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Learning to live with haemophilia

It is hard to make young children understand they cannot live a normal childhood with a crippling disease. Jaya Shroff tells us more.
Hindustan Times | By Jaya Shroff, New Delhi
UPDATED ON APR 17, 2008 02:21 AM IST

For Rashmi Sachdeva, explaining the dangers of haemophilia –– the inherited bleeding disorder –– to her toddler is an uphill task. Her two-year-old son is haemophilic, and every time he suffers a fall he has to be rushed to the nearest hospital where he is administered factor VIII, that helps in clotting the blood to prevent excessive bleeding.

“I cannot deny this is a problem, but he has been in a protected environment so far. I am dreading the day he starts going to school. The very fact that he can’t play like the normal children is absurd, and to explain it to an innocent child will be difficult,” says Sachdeva.

“It is heartbreaking that your child cannot live a normal life for no fault of his and in addition to this, the costs of the treatment are an added burden,” she adds.

Aadish Jain, who is just over six years old, has matured well before his age, thanks to his disease. “He understands he has a problem so he does not go out and play,” says CP Jain, Aadhish’s father.

A few days ago, Jain overheard Aadish’s conversation with his mother, where he was saying, “There is no point playing. If I hurt myself, I will have to be taken to the hospital where I will be given injection. So for a few minutes of fun, I cannot risk the pain of the injection.”

Jain says it is not always easy to tell Aadish about his condition. “It is sad that I have to stop him from going to his own aunt’s house as there are two children of his age who insist that he play with them. A lot of time he refuses, but he is just a child after all and would want to play. If he hurts himself, it is a torture for him and for us.”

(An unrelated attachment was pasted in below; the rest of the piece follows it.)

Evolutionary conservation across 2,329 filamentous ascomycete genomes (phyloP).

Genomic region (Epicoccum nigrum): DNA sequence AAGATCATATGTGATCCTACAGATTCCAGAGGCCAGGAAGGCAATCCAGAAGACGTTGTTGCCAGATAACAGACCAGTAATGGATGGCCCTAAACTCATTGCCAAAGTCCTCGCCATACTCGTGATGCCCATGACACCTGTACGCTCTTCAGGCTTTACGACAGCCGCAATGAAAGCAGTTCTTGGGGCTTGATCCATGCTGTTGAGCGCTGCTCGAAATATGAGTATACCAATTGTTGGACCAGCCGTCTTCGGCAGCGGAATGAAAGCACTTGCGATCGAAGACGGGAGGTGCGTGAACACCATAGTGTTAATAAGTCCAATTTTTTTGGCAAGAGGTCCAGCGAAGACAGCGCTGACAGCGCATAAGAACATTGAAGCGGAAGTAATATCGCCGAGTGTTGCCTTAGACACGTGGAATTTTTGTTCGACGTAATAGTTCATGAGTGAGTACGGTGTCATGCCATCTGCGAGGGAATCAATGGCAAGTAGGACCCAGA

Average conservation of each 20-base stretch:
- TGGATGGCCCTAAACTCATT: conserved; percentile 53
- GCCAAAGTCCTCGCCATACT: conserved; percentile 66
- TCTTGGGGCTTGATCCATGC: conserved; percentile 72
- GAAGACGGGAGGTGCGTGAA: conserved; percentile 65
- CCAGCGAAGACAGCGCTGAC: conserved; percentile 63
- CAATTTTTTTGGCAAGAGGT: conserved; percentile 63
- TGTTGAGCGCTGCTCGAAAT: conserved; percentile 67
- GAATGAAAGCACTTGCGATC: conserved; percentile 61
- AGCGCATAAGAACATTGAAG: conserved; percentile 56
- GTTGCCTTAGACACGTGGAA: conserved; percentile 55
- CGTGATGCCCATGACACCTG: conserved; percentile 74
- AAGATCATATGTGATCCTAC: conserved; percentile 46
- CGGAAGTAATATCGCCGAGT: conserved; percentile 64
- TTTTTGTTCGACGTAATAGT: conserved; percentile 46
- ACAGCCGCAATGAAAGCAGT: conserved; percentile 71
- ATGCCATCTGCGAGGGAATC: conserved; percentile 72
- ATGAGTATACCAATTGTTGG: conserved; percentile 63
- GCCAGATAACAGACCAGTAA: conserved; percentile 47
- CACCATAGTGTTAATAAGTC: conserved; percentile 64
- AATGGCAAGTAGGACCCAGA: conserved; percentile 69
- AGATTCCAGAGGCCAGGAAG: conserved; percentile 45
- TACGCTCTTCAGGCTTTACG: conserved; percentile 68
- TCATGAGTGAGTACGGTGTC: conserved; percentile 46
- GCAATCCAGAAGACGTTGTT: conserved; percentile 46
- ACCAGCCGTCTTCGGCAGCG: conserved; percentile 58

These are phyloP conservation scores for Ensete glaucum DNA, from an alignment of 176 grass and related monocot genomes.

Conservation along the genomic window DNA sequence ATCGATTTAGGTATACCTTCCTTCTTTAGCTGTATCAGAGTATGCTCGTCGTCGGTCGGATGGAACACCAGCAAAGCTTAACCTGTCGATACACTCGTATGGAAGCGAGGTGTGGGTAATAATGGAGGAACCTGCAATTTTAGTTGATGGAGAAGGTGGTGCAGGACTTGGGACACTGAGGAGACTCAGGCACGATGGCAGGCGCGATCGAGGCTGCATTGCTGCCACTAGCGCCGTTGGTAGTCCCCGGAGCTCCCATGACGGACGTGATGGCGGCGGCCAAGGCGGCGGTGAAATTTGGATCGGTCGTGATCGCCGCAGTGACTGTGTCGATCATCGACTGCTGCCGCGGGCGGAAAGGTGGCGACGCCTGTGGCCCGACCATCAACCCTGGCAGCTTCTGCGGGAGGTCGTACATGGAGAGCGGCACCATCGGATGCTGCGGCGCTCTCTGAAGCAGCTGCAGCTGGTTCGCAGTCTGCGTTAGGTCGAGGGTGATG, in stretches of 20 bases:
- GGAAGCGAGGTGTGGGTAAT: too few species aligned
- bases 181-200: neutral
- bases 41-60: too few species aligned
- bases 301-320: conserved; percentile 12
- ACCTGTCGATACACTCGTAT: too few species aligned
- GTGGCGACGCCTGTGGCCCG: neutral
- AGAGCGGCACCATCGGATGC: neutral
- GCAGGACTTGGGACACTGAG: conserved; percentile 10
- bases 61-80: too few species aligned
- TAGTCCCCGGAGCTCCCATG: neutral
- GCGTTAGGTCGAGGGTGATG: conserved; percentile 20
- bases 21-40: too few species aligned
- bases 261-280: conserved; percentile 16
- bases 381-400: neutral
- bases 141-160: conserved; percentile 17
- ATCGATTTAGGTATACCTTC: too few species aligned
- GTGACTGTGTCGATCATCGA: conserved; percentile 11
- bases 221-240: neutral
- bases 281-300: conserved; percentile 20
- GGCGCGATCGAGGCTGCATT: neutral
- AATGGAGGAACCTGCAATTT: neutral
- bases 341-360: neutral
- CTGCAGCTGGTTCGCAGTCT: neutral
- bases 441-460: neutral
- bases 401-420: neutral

According to the latest statistics, one in 10,000 males are haemophilic. “In India, of the one lakh people who suffer from haemophilia, only 15, 000 are identified. Of these more than 67 per cent are children,” says Vijay Kaul, founder member of the Society for Haemophilia Care (SHC), India. “It is shocking that almost 90 per cent of these are disabled owing to lack of proper treatment. The government is initiating steps to help the haemophiliacs, but it is not enough.”

Every dosage of factor VIII costs approximately Rs 2,000. Doctors advise that a patient is administered a dose every third day, but owing to the steep expenditure, most people take it only when needed.

“People approach us with uncontrolled bleeding, blue patches or swelling in knee and joints. It is important that people learn when to take the patient to a doctor, because sometimes delays can lead to unnecessary complications, resulting in death sometimes,” says Dr Renu Saxena, Head, department of haematology at the All India Institute of Medical Sciences (AIIMS).

“If there is a family history of haemophilia, it is best advised that a patient undergoes a pre-natal diagnosis in about 12- 20 weeks of pregnancy. If the child is haemophilic, the decision to abort the child can be taken then, which saves the pain of seeing the child suffer as he grows.”

In Delhi, AIIMS and Sir Gangaram hospital offer the pre-natal diagnosis test of haemophilia.

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